Allison and her friends took colorful cards and markers and set up at the Bell ambulance station, WDJT reported.
“I’m writing, ‘You will feel better, and you’ll get through a tough time,’” Allison told the television station, telling her friends to include hearts or smiley faces on the cards.
"We're going to probably maybe go to Miller and pass them out," Allison told WDJT. "Mom will bring the bag and we'll pick them from the bag and then we'll give it from hand."
Allison got help from volunteers who dropped off cards and donations, some of them sitting down to help write out the cards, WISN reported. One of the volunteers was a Marquette University police officer who responded to Wednesday's shooting.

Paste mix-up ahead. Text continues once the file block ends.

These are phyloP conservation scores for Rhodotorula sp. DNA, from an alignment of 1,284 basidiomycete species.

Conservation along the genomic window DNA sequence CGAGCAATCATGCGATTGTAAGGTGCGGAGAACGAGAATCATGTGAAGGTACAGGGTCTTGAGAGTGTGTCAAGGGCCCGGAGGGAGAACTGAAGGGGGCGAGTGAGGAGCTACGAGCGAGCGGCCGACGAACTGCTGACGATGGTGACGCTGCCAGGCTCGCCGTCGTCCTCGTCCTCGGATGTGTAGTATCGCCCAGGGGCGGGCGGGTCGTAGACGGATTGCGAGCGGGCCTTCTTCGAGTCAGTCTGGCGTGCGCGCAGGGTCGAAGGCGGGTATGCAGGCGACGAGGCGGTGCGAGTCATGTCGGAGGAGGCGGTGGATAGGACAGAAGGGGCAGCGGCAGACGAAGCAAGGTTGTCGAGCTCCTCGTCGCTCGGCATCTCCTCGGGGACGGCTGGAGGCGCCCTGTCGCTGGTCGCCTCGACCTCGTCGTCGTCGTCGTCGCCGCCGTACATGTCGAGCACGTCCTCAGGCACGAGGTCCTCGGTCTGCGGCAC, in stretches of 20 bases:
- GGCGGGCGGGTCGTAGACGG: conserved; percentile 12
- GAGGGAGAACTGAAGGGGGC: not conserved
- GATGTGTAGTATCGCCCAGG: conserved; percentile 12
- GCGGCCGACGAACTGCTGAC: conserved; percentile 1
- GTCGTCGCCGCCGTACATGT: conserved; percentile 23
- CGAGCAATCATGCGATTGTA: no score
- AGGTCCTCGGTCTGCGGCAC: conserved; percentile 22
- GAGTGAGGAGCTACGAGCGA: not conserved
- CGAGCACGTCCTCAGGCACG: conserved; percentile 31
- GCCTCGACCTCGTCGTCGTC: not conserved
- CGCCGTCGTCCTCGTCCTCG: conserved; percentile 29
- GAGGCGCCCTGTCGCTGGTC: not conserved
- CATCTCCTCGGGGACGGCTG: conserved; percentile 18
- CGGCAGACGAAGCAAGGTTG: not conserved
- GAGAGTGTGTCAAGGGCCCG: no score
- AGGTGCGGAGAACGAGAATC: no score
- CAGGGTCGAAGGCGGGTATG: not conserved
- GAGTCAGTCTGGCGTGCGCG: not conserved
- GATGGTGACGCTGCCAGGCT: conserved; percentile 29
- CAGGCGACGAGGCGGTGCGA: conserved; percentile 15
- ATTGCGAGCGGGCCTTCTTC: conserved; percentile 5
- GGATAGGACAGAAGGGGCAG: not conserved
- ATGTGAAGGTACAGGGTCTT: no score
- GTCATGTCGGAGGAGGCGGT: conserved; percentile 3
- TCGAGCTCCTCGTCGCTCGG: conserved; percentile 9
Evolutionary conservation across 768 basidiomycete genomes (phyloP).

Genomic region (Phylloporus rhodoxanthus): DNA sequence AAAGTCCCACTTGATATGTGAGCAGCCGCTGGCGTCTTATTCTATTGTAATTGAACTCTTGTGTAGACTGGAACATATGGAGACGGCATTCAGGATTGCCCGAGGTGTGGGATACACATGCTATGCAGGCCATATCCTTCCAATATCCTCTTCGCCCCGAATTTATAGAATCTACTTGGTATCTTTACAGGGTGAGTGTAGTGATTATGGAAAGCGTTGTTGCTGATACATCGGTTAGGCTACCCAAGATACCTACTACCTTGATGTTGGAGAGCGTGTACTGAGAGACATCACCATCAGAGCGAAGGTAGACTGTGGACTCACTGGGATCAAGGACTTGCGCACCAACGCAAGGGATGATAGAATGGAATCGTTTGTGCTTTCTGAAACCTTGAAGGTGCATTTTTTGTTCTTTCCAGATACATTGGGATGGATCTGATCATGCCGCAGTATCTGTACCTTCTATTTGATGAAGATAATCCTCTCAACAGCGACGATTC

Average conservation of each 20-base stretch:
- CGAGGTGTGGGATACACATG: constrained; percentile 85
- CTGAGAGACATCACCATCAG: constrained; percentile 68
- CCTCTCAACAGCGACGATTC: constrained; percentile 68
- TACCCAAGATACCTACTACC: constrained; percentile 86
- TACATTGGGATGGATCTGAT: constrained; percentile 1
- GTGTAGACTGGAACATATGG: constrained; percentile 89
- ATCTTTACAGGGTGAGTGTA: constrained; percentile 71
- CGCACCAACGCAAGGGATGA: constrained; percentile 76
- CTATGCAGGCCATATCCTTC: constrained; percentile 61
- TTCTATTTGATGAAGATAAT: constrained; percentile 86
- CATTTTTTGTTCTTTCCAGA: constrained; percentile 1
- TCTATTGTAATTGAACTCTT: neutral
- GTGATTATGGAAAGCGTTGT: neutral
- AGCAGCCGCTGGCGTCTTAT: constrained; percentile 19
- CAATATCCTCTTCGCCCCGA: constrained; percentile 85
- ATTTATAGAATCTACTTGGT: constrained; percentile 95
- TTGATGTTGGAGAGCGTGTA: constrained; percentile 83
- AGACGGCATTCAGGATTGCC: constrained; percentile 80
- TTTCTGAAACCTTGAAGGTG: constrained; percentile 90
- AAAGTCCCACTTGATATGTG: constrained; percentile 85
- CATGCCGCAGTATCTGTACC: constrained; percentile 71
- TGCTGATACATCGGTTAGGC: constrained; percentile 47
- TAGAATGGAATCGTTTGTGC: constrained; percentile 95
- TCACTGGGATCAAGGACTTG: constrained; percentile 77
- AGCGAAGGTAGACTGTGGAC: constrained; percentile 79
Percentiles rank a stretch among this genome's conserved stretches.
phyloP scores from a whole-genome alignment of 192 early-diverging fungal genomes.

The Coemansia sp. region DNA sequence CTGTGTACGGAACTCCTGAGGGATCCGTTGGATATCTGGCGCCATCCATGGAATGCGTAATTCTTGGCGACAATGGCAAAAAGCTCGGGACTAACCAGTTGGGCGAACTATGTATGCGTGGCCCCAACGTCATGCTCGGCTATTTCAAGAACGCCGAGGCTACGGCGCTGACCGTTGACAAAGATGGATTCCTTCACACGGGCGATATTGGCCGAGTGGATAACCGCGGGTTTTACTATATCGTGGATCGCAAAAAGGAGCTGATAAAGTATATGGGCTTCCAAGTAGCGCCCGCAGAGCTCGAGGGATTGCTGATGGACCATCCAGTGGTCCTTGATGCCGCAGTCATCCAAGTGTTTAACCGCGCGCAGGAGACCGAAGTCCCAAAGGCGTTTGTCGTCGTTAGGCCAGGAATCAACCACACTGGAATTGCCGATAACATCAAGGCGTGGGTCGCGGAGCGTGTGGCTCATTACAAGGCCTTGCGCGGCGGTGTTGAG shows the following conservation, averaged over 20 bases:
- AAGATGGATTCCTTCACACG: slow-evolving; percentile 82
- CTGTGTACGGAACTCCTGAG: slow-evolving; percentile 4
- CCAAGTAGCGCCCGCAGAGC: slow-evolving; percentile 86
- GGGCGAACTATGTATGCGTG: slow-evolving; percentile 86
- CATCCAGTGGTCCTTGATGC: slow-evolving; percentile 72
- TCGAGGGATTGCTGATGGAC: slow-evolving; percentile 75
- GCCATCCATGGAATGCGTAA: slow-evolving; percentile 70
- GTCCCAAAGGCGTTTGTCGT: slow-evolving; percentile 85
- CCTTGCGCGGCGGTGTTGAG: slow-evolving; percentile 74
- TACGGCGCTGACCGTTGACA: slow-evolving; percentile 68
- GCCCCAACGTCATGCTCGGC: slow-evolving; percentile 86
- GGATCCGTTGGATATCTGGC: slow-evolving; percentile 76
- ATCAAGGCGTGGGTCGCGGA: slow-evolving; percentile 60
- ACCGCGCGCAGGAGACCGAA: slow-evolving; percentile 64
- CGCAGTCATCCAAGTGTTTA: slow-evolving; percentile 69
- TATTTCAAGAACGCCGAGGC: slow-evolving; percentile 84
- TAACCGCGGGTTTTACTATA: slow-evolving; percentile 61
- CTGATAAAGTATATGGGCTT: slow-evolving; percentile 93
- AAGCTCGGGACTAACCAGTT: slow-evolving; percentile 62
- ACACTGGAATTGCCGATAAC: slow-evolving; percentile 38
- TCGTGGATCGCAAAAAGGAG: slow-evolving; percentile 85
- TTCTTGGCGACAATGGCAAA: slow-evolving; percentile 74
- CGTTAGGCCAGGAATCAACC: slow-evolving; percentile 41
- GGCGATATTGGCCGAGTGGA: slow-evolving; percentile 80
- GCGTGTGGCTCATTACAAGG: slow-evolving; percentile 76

“I’m kind of processing. I mean, it was a very overwhelming thing to be a part of. (I’m) still trying to get grasp of what it was like responding,” Tom Wichgers told the television station. “To be able to get the support after the fact and being able to do things like this, it’s a tremendous help."
Allison’s mother, Tina Krueger, said it’s amazing to get cards from people who live far away.
"That's like the best, because you know someone is taking time out of their day, even if they don't live here, to think about police officers or people in tragedy," Tina Krueger told the Milwaukee Journal Sentinel.